You buy a house. You sign a note for a loan (promise to pay)and things go well for several years and you never miss a payment. You lose your job, your planned income (taxes) and are no longer able to make the monthly payments. The mortgage holder (State of Wisconsin)notifies you that something needs to be done or it will become necessary to forclose on the loan. You go to your attorney (union) seeking advice. Meetings are held and it appears there is no alternative to recalling the loan and foreclosing on the home. The attorney (union) refused any plans that did not maintain the status quo. The attorney's (union) suggestion that cutting money from other programs (i.e. Medicaid, education, law enforcement, infrastructure) should occur first.

This problems exists at all levels of government. We are more interested in the 'now' than in the 'future'.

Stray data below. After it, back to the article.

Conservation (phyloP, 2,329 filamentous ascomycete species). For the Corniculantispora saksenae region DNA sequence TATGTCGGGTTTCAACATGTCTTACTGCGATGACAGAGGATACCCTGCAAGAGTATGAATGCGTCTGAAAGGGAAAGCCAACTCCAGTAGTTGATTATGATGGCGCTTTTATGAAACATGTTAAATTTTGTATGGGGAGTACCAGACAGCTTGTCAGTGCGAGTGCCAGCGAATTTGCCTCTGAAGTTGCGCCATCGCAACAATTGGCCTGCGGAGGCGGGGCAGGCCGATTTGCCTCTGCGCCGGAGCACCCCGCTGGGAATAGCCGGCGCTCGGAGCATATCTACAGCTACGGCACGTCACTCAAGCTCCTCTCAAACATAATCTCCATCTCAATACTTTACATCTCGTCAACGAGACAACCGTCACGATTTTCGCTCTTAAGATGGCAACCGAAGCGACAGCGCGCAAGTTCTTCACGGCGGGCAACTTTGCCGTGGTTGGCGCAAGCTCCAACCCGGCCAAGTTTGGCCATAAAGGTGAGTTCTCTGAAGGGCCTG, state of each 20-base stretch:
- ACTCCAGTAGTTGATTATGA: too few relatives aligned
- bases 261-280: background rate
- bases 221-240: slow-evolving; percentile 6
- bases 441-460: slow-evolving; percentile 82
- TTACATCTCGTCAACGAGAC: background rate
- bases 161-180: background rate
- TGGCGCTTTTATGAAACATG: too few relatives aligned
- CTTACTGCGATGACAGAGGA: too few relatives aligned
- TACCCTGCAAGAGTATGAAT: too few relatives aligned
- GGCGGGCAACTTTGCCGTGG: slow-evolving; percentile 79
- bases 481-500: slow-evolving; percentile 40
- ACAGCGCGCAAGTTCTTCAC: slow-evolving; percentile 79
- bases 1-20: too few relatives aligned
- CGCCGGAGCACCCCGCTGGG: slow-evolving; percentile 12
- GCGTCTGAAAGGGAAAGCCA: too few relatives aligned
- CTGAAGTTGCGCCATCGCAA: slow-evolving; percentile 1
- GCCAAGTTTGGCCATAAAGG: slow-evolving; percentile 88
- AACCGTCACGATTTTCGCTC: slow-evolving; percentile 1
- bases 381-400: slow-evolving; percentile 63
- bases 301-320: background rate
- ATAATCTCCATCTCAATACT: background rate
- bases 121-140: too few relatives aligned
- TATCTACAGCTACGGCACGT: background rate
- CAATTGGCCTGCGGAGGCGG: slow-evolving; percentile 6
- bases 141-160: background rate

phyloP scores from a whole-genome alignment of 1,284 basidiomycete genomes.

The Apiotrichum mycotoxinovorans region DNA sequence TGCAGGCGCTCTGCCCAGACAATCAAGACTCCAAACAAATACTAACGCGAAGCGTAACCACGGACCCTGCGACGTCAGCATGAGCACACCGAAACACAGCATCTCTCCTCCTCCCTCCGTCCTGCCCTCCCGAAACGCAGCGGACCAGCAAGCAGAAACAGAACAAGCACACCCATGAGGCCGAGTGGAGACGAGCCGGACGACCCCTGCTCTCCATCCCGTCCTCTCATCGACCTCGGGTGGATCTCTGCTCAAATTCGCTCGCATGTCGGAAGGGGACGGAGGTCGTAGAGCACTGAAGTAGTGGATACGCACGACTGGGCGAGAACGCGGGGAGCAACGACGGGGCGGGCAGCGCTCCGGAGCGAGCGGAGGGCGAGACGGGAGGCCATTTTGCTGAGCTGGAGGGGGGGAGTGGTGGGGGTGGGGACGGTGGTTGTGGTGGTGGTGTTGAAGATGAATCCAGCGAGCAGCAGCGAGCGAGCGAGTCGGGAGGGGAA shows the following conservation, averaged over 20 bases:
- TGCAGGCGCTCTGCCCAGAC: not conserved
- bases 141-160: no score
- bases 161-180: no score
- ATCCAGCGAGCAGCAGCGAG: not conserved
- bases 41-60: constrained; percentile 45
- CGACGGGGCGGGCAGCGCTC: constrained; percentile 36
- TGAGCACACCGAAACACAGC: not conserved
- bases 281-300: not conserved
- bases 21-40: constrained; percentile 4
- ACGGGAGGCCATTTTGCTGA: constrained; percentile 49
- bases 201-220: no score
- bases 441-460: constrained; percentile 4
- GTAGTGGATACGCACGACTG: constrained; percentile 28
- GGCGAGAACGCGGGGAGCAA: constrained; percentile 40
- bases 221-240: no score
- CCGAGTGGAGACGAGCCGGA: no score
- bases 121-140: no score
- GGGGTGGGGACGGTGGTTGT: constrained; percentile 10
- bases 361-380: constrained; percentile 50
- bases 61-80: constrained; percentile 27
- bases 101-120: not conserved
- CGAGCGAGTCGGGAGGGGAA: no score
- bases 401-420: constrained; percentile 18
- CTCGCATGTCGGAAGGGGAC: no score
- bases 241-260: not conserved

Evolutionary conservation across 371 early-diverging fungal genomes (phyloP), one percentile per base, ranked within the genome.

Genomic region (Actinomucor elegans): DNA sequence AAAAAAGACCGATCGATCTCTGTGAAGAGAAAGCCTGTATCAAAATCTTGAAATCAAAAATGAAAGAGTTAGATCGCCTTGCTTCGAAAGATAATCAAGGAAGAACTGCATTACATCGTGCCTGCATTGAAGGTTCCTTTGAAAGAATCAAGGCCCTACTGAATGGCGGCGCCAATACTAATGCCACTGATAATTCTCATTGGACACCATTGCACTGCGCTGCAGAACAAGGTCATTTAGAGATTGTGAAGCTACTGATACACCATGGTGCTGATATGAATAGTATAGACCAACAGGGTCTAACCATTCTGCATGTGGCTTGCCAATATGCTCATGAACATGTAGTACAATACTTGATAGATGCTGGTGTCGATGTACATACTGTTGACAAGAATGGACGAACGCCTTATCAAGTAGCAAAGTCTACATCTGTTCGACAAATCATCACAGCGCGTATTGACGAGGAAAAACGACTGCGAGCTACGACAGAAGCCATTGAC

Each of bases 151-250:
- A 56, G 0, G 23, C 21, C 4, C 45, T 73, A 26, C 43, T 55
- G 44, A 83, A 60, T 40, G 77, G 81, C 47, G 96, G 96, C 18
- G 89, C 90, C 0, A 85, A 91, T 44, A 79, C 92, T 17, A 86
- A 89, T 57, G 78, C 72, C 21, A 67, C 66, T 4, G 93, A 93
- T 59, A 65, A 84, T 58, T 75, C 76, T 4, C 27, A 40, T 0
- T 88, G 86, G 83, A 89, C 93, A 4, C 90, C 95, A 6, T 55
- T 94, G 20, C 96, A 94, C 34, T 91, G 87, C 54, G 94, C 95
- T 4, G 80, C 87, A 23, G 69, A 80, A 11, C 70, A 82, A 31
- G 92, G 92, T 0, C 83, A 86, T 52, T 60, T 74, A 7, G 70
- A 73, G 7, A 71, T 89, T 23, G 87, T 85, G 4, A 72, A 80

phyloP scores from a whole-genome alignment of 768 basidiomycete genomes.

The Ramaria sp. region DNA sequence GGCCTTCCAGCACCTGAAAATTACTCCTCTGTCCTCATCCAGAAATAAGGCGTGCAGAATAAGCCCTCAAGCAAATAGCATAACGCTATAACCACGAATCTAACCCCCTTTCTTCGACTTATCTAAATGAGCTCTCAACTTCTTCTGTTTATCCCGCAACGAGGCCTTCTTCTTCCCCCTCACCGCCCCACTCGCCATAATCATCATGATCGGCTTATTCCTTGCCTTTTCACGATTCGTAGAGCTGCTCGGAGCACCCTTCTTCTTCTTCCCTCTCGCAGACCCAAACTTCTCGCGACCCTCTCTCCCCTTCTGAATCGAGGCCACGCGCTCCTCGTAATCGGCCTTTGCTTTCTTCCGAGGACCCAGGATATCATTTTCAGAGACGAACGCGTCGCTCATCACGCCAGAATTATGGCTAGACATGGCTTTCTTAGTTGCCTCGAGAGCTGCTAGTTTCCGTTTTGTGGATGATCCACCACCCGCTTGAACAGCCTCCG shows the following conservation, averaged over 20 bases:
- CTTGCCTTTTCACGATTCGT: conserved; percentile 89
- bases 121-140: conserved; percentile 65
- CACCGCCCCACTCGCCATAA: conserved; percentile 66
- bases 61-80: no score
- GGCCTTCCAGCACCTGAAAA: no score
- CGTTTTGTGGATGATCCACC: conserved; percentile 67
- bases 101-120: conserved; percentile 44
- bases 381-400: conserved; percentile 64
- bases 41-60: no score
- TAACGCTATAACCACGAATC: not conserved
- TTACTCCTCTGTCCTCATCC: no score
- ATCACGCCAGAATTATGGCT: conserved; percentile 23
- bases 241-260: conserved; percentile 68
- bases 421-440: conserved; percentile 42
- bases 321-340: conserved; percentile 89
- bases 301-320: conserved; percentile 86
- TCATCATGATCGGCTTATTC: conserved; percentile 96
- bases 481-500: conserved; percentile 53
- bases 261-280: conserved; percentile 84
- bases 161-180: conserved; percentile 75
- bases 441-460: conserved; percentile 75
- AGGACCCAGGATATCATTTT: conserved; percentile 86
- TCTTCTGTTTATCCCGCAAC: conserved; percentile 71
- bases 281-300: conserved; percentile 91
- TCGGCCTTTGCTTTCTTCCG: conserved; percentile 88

The times, they are a changing.

Anonymous said...

In 2010, Megan Sampson was named an Outstanding First Year Teacher in Wisconsin. A week later, she got a layoff notice from the Milwaukee Public Schools. Why would one of the best new teachers in the state be one of the first let go? Because her collective-bargaining contract requires staffing decisions to be made based on seniority.

Ms. Sampson got a layoff notice because the union leadership would not accept reasonable changes to their contract. Instead, they hid behind a collective-bargaining agreement that costs the taxpayers $101,091 per year for each teacher, protects a 0% contribution for health-insurance premiums, and forces schools to hire and fire based on seniority and union rules.

My state's budget-repair bill, which passed the Assembly on Feb. 25 and awaits a vote in the Senate, reforms this union-controlled hiring and firing process by allowing school districts to assign staff based on merit and performance. That keeps great teachers like Ms. Sampson in the classroom.

Mr. Walker, a Republican, is the governor of Wisconsin.

Busplunge said...

"A promise made is a debt unpaid"

Robert W. Service

Anonymous said...

So, bankruptcy is the answer?